Sunday, December 04, 2016
Bobbitt vs. Jaffer on Drone Strikes
Philip Bobbitt, who to my mind does not enter the lists often enough, has a very insightful review of Jameel Jaffer's book on drone strikes up on the Just Security website. Jaffer is not too happy with Bobbitt's review, and his reply is here. To my mind, Bobbitt makes at least two important points that Jaffer misses. The first is that a judicial or adjudicative model is inadequate to understand the basis and extent of presidential power during an armed conflict (I'm happy to call it a "war," the 9/11 War) authorized by Congress. So as I recommend in my recent article, Bobbitt takes the 9/11 AUMF seriously. My contribution is to argue that the presidential elections held subsequent to 9/11 are constitutionally relevant to assessing the basis of the Obama administration's military operations overseas, including drone strikes. By the way, I am happy to recommend Sai Prakash's article in the same Drake Law Review symposium to which I contributed. Prakash argues for the position, which I agree with, that the 9/11 AUMF justifies the military operation against ISIS.
Trump's real threat to democracy
Last week, CNN asked me to write about how President Donald Trump
might restrict freedom of speech. Instead I sent them an op-ed
explaining the real threats to democracy. Here it is.
Inside the Strange World of “Reconciliation”
Thursday, December 01, 2016
Voting Rights Back at the Supreme Court: The Big Racial Gerrymandering Cases You Haven’t Heard Of
Tuesday, November 29, 2016
Trump's Victory and Regime Theory
Sunday, November 27, 2016
Republicans and the Americans for Democratic Action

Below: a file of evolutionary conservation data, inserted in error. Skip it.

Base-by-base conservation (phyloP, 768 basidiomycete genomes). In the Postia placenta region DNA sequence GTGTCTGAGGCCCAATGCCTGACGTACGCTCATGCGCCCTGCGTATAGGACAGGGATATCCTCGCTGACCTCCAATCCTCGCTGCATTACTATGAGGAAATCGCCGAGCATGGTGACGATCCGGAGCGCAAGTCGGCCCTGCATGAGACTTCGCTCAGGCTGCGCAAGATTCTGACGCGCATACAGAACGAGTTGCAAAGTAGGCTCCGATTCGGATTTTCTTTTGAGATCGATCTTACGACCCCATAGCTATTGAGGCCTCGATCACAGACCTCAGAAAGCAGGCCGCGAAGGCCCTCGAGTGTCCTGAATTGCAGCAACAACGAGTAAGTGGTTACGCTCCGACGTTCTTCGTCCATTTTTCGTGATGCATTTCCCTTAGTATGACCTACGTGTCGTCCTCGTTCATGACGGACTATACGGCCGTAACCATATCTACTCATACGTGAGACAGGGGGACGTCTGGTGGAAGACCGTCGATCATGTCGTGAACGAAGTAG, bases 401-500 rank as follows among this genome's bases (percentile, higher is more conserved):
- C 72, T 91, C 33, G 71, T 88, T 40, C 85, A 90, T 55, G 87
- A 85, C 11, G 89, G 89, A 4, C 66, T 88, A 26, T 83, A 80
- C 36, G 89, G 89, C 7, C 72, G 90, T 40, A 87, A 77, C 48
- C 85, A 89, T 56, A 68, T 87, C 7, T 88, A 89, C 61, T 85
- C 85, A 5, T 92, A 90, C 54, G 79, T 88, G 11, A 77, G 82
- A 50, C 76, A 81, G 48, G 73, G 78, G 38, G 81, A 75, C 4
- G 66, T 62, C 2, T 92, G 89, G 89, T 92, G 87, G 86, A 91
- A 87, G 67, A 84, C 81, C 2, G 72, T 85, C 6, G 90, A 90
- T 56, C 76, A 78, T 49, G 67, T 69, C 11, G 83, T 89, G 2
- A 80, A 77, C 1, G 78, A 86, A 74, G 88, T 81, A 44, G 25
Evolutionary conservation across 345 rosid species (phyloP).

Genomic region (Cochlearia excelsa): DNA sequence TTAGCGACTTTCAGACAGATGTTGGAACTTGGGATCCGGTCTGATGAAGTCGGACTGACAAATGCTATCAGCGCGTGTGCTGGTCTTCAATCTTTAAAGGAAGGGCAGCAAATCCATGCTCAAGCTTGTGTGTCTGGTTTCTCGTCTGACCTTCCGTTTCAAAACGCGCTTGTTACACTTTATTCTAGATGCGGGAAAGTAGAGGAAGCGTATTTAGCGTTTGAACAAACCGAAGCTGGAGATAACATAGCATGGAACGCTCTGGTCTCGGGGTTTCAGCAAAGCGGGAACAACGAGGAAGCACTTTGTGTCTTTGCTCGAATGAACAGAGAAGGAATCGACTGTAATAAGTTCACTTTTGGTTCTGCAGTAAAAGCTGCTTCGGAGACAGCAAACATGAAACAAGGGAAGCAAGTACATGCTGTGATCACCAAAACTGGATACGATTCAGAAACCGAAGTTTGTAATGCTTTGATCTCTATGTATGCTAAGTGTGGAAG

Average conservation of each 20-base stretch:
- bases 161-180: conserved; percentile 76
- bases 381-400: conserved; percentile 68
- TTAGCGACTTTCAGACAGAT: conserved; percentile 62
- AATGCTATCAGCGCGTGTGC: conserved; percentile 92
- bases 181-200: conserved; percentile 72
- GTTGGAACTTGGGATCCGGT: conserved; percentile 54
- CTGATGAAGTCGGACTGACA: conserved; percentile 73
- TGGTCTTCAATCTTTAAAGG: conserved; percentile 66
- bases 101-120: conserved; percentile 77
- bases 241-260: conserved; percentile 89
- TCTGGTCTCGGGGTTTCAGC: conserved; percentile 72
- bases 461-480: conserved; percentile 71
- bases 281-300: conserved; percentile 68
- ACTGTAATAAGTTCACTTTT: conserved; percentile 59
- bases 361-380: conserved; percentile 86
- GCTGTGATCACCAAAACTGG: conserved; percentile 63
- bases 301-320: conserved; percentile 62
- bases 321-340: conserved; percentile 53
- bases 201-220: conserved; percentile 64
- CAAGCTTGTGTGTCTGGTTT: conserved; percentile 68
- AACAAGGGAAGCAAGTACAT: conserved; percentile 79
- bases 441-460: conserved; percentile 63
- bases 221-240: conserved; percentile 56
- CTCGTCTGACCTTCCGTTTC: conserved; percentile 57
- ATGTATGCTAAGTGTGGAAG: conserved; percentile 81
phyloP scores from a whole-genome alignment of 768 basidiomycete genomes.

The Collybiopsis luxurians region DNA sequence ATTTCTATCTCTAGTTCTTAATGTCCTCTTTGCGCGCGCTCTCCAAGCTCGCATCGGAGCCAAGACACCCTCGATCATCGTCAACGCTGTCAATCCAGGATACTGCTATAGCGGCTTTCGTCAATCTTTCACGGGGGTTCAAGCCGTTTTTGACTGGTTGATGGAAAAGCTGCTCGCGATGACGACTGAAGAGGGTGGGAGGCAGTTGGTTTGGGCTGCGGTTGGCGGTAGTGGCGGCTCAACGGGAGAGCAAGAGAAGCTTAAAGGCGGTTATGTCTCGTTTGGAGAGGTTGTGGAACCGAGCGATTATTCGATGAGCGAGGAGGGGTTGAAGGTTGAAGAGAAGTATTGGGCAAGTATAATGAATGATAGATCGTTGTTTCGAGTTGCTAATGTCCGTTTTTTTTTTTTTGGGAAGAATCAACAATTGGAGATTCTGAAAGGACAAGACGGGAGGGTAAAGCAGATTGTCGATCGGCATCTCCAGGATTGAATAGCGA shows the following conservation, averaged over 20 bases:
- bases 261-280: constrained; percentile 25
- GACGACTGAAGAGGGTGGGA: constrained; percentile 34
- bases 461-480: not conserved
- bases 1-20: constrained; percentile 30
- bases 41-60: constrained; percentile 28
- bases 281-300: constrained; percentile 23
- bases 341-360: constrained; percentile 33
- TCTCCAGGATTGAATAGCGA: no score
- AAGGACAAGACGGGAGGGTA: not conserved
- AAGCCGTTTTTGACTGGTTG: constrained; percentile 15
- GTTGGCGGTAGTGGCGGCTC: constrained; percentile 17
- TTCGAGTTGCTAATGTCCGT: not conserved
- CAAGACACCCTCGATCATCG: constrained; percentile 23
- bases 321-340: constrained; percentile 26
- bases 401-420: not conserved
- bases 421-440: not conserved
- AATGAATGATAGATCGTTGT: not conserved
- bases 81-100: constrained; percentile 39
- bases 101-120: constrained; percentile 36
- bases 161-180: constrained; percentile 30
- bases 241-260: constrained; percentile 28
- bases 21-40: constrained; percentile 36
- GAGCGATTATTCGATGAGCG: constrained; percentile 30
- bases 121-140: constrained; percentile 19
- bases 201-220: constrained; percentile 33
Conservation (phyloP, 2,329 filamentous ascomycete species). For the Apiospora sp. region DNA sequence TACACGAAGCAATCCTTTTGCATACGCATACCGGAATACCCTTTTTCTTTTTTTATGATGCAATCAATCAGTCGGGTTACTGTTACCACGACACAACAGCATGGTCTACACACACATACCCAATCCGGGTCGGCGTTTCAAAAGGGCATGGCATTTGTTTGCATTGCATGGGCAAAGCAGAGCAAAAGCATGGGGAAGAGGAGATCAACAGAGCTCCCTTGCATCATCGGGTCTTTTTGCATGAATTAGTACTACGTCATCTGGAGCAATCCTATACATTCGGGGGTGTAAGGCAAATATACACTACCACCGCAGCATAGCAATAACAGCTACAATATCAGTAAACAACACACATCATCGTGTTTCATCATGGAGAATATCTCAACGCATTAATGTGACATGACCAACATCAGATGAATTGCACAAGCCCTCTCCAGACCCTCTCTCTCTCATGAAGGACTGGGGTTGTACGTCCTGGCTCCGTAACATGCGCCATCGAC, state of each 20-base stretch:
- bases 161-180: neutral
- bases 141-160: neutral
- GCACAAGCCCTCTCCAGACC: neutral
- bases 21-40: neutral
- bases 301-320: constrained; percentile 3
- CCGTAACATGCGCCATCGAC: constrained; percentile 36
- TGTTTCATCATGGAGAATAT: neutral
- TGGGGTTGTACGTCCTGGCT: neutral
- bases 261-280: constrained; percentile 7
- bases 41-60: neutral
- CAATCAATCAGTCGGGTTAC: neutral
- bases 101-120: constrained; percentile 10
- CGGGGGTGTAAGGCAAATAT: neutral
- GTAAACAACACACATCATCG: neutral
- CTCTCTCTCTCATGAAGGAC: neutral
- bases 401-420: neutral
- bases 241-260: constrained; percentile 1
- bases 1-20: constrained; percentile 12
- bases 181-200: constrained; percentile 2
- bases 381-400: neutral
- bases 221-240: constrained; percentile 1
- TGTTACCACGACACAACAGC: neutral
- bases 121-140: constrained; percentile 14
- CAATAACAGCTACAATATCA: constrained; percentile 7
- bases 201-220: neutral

Saturday, November 26, 2016
President Obama should be supporting a new constitutional convention
The new "political correctness"
Anyone who seriously believes that the Trump "election" does in "political correctness" is simply mistaken. Instead, we are daily being visited with new forms of political correctness. In no particular order, let me suggest the following as things that will become a condition for participating in polite public conversation in the all-too-near future, on pain of being thought a political extremist or, even worse, not a "good sport" about being defeated in an election:
Friday, November 25, 2016
The Uncomfortable View from 1824
Thursday, November 24, 2016
Advice from the Book of Changes on Recent Events
Wednesday, November 23, 2016
Will the U.S. survive the 2016 election (continued): A reply to Damon Linker
Damon Linker has a thoughtful reply in The Week to the New York Daily News op-ed co-authored by my UT colleagues Jeff Tulis, Jeremy Suri, and myself. He certainly does not disagree with our central premise that Donald Trump is a potential menace to the American republic. The gravamen of his argument is as follows:
Upside Down Federalism
Gerard N. Magliocca
The outcome of the election may change our understanding of federalism. Part of that change is that Democrats will become more keen on states'-rights and Republicans less so, in the grand tradition of political flip-flopping. A theoretical shift, though, may also be in order.